Also watch for: This position is surprisingly deep and even newcomer Ryan Deehan from Colorado could emerge as the top guy in his new conference. Oregon State's Joe Halahuni has to stay healthy but is a big target and Stanford's Coby Fleener will put up good numbers with Luck throwing to him all season.

OFFENSIVE LINE

Center Garth Gerhart, RsSenior, Arizona State

Named to the Remington Trophy Watch List, Gerhart is one of only three returning centers in the conference and is looking to step out of his older brother's (Heisman finalist Toby) shadow.

Guard David DeCastro, RsJunior, Stanford

The anchor for a line that only gave up 13 sacks all season, the Lombardi Award candidate is excellent in space while pass blocking.

Guard Ryan Miller, Senior, Colorado

Miller can play either guard or tackle and the mammoth 6-foot-8, 295-pounder is excellent in space and one of the top guards in the country.

Tackle Matt Kalil, RsJunior, USC

A possible first round draft pick if he chooses to leave early, Kalil has the size and the pedigree (older brother Ryan is a starter for the Carolina Panthers) to be the next great Trojan left tackle.

Tackle Tony Bergstrom, Senior, Utah

Bergstrom has started every game the past two seasons and did not allow a sack during the regular season.

Also watch for: Oregon guard Carson York is a key player for the Ducks and Bay Area tackles Jonathan Martin (Stanford) and Mitchell Schwartz (Cal) give defensive ends fits all game long.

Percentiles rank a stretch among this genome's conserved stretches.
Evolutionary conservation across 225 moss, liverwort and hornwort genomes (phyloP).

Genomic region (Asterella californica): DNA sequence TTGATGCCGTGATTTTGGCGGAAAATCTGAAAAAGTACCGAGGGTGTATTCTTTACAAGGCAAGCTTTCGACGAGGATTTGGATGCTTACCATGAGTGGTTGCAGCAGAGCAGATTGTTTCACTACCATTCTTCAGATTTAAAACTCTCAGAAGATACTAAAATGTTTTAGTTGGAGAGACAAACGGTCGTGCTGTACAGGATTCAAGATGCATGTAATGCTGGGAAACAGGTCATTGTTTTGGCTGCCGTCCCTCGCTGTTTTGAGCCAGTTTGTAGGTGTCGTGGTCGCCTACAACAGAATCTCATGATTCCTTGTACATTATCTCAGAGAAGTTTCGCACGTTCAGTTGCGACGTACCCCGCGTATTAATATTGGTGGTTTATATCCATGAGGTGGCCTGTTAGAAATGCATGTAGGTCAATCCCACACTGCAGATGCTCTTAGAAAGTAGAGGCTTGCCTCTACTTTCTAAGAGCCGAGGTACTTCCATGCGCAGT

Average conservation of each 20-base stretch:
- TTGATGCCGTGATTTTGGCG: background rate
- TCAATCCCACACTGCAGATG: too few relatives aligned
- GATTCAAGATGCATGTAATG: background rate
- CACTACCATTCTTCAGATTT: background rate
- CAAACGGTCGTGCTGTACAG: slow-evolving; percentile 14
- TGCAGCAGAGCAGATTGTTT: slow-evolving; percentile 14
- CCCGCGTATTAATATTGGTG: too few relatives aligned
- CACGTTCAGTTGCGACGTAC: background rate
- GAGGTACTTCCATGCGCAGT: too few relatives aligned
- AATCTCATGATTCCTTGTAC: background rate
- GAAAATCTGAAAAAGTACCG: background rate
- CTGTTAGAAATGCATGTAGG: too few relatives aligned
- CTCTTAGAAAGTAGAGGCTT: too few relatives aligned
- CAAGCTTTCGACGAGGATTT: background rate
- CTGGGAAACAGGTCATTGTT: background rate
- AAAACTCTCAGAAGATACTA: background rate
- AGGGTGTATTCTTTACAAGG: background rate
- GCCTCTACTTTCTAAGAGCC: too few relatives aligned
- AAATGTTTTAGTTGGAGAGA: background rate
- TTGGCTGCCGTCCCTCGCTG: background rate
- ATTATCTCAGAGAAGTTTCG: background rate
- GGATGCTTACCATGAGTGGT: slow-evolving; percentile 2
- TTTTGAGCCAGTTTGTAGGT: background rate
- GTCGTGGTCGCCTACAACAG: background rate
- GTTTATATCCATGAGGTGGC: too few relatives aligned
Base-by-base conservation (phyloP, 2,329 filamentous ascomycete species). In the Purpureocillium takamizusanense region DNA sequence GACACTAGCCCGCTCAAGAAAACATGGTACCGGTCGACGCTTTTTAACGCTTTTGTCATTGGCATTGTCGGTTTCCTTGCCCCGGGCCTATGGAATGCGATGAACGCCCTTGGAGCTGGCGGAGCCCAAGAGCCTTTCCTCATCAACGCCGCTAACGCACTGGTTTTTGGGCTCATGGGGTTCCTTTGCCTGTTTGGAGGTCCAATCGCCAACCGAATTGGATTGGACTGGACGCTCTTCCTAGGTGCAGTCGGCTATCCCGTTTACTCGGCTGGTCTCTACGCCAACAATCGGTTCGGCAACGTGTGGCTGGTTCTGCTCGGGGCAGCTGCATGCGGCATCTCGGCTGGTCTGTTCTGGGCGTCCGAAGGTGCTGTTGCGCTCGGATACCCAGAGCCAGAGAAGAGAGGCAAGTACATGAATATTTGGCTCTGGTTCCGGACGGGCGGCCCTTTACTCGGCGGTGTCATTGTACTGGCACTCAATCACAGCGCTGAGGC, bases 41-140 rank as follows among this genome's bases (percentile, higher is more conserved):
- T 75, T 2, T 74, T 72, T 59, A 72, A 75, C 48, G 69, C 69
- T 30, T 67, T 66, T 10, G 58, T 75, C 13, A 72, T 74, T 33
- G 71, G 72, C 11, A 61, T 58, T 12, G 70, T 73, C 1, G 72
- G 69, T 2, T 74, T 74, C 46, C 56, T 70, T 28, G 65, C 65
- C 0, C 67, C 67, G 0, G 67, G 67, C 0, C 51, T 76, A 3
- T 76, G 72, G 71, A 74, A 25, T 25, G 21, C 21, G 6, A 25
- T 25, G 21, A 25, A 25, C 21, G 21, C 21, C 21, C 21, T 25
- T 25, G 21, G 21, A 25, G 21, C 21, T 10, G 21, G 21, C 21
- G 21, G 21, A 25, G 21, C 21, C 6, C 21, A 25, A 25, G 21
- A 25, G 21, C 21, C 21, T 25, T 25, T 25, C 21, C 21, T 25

Defense

DEFENSIVE LINE

End Junior Onyeali, Sophomore, Arizona State

Not the biggest end on the field but he's a terror off the edge. With the quickness and speed of a linebacker, he's not someone the offensive tackle enjoys blocking.

End Datone Jones, RsJunior, UCLA

He missed all of last year with a broken foot but seems back and better than ever. He can play the run just as well as the pass and is the anchor for the Bruins' line.

Tackle Alameda Ta'amu, Senior Washington

The rock of the Huskies defense, he closed out the year strong. He ends up commanding double teams due to his size (6-foot-3, 337 pounds) and ability.

Tackle Justin Washington, Sophomore, Arizona

Washington has the quickness of an end but he's inside and makes his presence known. He had six sacks and 11.5 tackles for a loss as a true freshman last season.